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Picadilly Arcade, Jermyn St. 23:

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Continue walking along the Picadilly (north-eastward) until number 198. Here you find the Picadilly Market (opposite the St. James Church). Most of the week the market is about handicrafts, clothes, pictures, pub signs etc, but on Monday a food market is held and on Tuesday an antiques market. On Sunday there is no market. Not a "must see" in London, but a nice stopping place. Mainly for tourists:

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St. James Church was designed and built by Sir Christopher Wren. The church was consecrated on July 1684 by the Bishop of London. The church was severely damaged in 1940, during the Second World War. Restored in 1954. A London contemporary art gallery  is running outdoor sculpture exhibitions in Southwood Garden in the grounds of the church.  St James Piccadilly often holds FREE lunchtime concerts performed by talented students. Acoustics and general ambience are great. There are lots of monuments to look at within the church. The interior is peaceful - quite a contrast to the noisy traffic in Piccadilly:

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Parallel to the {icadilly (southward) stretches Jermyn Street (you could enter this road by passing the Picadilly Arcade). Leaving St. James Church and exiting to Jermyn Street - you meet the statue of George Bryan "Beau" Brummell (7 June 1778 – 30 March 1840). The statue was created by Irena Sedlecka (2002). His most famous saying:  "To be truly elegant one should be noticed" - says it all. He established the mode of dress for men. His mode was based on dark coats and full-length trousers. His style of dress is often referred to as Dandyism:

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In Jermyn Street, with your face to the north (to the Picadilly),  turn left onto Duke of York St (southward), walk 110 m. and enter the roundabout to face the the only square in the exclusive St James's district - St. James's Square. St James's Square was built after the restoration of Charles II (in 1660). It has neo-Georgian architecture and a PRIVATE garden in the centre (no access). It is now home to the London Library (access only to members. You are unable to use their toilets). The buildings round St James Square are now occupied by clubs and the HQs of large corporations but it remains what it has always been: London's grandest square - isolated green area with a ring road around it. In the square stands the statue of William III:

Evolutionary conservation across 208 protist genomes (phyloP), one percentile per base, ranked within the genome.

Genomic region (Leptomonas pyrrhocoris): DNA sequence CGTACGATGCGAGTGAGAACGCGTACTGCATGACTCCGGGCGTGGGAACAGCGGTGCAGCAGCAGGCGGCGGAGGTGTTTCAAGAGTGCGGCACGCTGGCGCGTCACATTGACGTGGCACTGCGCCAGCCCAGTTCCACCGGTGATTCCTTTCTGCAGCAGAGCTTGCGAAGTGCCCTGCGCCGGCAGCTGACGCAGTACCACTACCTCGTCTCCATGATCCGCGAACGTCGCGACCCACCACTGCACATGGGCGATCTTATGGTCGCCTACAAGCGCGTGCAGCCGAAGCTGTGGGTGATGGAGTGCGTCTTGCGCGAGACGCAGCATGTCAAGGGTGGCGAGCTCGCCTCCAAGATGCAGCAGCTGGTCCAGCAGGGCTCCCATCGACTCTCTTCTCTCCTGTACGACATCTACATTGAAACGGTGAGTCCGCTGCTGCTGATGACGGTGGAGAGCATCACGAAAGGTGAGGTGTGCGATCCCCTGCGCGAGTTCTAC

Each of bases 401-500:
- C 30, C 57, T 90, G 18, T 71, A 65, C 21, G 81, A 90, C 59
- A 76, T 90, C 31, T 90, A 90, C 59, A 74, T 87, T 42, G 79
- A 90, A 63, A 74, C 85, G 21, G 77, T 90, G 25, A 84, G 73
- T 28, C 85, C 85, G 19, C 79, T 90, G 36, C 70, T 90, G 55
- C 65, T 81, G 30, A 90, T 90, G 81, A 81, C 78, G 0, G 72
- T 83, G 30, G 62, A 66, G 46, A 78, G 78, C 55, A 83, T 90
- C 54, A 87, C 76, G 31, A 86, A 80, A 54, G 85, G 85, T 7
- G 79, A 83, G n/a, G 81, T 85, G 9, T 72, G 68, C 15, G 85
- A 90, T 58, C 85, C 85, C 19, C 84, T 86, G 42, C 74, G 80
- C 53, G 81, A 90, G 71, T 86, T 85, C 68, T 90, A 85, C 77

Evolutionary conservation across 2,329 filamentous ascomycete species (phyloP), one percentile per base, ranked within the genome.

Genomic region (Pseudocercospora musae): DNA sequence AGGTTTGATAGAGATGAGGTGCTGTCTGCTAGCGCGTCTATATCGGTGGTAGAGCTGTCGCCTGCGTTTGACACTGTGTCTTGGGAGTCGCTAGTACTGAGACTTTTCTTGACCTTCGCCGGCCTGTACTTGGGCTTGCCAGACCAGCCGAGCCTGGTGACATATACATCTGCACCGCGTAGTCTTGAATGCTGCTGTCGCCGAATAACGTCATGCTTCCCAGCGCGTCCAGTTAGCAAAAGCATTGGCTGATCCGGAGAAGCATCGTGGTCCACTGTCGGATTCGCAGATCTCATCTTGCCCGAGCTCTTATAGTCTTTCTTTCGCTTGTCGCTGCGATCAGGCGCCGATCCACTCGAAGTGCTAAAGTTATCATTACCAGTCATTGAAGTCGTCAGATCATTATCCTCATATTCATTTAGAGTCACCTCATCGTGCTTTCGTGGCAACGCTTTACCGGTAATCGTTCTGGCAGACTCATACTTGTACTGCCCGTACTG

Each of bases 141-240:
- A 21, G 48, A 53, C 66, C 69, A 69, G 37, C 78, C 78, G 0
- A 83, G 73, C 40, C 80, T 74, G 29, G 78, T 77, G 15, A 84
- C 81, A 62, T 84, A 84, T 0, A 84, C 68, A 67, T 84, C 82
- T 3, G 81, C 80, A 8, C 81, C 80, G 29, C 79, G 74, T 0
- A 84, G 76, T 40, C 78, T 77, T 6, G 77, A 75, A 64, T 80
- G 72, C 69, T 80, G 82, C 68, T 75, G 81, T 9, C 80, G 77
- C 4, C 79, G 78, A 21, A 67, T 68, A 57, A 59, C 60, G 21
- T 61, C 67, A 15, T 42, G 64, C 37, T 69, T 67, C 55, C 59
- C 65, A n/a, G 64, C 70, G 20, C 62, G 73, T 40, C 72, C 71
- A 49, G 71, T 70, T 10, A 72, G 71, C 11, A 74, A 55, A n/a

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There are two intersections of the ring road St. James Square and the Pall Mall road. In one of them stands this nice red-bricked house:

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Turn left (westward) onto the Pall Mall. Walk until its end and you see the St. James Street on your right. Here stands the St. James Palace. it is often in use for official functions and is not open to the public. St James's Palace is one of the five buildings in London where guards from the Household Division can be seen (the other four are Buckingham Palace, Clarence House, The Tower of London and Horse Guards). Main entrance of St James's Palace in Pall Mall survives from Henry VIII's palace. The nearby Queen's Chapel (the opposite side of Marlborough road) , built by Inigo Jones, adjoins St James's Palace. While the Queen's Chapel is open to the public at selected times, the Chapel Royal in the palace is not accessible to the public:

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St. James Palace - The Friars Yard:

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St. James Palace - Queen Alexandra Memorial opposite St. James's Palace outside Marlborough House:

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The Queen's Chapel (Marlborough House):